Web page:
Veterans who log onto My HealtheVet at http://www.myhealth.va.gov and click the Blue Button can save or print information from their own health records. Using a similar Blue Button, Medicare beneficiaries who are registered users of http://www.mymedicare.gov can log onto a secure site where they can save or print their Medicare claims and self-entered personal information. Data from of each site can be used to create portable medical histories that will facilitate dialog with Veterans’ and beneficiaries’ health care providers, caregivers, and other trusted individuals or entities.
This new option will help Veterans and Medicare beneficiaries save their information on individual computers and portable storage devices or print that information in hard copy. Having ready access to personal health information from Medicare claims can help beneficiaries understand their medical history and partner more effectively with providers. With the advent of the Blue Button feature, Medicare beneficiaries will be able to view their claims and self-entered information—and be able to export that data onto their own computer. The information is downloaded as an “ASCII text file,” the easiest and simplest electronic text format. This file is also easy to read by the individual; it looks like an organized report.
More than 60,000 people have already downloaded their PHRs. As those technically savvy writers emphasize, however, this will create thousands of opportunities to have that sensitive data leak. They stressed the importance of using encryption and password protection to protect the records. For those watching the development of health IT, the future that the 3 CTOs hint about near the end of the post will be of particular interest:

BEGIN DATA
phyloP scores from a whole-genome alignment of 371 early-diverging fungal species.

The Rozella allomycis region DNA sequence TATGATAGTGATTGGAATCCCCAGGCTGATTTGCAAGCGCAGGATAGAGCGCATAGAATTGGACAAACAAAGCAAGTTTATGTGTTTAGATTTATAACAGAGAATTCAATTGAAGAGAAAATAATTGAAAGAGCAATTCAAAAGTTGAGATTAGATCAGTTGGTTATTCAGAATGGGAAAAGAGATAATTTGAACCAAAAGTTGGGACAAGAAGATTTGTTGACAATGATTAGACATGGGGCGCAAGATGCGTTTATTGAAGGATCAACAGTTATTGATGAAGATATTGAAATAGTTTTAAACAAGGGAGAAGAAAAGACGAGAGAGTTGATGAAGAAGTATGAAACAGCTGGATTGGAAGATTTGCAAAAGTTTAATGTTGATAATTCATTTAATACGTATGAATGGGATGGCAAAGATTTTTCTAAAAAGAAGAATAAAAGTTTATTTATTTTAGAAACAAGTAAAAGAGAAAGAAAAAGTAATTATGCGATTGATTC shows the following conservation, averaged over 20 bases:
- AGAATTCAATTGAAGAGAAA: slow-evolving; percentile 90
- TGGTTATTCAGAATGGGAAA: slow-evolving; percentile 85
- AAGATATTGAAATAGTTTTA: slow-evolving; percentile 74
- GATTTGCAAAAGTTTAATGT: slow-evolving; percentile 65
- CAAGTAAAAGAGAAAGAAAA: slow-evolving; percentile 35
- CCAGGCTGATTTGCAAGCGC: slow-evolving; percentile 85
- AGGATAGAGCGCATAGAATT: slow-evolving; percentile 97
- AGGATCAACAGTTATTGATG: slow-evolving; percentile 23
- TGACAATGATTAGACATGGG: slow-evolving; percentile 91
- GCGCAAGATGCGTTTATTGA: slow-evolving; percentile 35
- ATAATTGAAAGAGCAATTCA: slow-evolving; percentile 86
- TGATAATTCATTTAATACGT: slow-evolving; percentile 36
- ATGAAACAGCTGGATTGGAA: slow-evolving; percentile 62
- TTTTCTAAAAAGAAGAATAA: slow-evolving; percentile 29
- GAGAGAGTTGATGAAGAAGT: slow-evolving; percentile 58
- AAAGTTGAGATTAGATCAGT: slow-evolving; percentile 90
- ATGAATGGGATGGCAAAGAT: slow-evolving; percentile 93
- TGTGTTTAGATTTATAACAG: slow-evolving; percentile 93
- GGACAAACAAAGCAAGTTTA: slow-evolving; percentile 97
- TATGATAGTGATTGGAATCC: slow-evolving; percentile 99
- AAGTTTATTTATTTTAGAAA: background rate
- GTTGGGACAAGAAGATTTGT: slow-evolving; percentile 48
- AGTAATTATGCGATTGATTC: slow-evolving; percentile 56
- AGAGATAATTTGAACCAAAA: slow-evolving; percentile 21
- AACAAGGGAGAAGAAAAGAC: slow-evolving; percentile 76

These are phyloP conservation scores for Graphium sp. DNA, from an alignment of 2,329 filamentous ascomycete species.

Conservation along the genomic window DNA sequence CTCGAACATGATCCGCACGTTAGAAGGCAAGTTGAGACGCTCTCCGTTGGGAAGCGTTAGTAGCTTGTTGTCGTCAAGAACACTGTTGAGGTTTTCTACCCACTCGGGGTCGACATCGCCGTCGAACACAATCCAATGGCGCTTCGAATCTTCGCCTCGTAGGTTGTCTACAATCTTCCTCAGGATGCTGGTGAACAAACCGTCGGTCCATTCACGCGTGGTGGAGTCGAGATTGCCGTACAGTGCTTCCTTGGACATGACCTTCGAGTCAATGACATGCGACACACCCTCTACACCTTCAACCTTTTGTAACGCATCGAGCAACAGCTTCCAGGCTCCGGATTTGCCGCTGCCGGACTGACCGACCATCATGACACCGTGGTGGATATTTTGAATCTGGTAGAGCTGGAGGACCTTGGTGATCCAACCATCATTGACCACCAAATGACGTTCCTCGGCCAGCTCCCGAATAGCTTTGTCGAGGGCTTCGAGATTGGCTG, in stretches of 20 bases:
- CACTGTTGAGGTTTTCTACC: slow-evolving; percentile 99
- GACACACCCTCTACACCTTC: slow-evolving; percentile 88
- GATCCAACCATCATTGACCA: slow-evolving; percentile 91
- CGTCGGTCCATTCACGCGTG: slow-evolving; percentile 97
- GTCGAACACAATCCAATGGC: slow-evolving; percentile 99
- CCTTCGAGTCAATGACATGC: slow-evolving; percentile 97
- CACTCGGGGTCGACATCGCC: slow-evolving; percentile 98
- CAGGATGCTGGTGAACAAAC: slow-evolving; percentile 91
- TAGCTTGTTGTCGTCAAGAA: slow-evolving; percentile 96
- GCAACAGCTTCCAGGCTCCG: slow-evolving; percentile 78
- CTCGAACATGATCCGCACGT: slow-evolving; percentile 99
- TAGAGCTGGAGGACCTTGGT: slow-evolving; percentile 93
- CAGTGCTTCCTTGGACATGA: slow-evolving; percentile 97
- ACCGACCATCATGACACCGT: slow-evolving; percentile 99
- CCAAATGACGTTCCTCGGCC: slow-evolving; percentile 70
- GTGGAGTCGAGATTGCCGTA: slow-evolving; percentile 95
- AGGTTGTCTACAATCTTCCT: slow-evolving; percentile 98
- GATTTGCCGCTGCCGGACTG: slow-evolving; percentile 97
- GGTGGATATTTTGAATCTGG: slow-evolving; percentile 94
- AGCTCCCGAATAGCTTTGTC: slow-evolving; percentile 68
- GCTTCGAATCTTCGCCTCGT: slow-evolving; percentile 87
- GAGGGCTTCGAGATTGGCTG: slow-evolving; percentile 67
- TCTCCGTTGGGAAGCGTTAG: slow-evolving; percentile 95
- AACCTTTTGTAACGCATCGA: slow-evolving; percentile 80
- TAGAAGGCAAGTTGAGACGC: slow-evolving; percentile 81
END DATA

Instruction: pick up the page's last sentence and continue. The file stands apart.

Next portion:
Soon, Blue Button users may be able to augment the downloaded information that is housed on their computers—or that they transferred to a commercial personal health record or other health application—through automated connections to, and downloads from, major pharmacies including Walgreens and CVS; lab systems such as Quest and LabCorp; and an increasing number of inpatient and outpatient electronic medical records systems.
Can social media, open government and an API lead to a better pill identification system? What about a collaborative effort between Big Pharma and the National Institutes of Health (NIH) that could result in pictures of medications on labels for the first time?
Every year, poison control centers get more than one million calls for pill identification. Each one of those calls costs nearly $50. Social software is helping biomedical researchers collaborate on better ways of identifying drugs. “Pillbox is a digital platform for communities to solve challenges related to pharmaceutical identification and reference,” says David Hale, the program manager. The National Library of Medicine’s mission is to gather, curate and distribute the world’s biomedical information, said Hale.
Pillbox is an open government initiative from the National Library of Medicine (NLM) at the National Institutes of Health (NIH) and Food and Drug Administration that could transform how pharmaceuticals are labeled in the future. The interactive web application currently allows visitors to rapidly identify unknown solid medications, like tablets or capsules, based upon their shape, color and other markings. Pillbox remains a research and development project, so users should not be making clinical decisions just yet. Right now there are over 1,000 images of prescription drugs in the system, with many more to come in the next few months.
In the video below, Hale demonstrates the platform: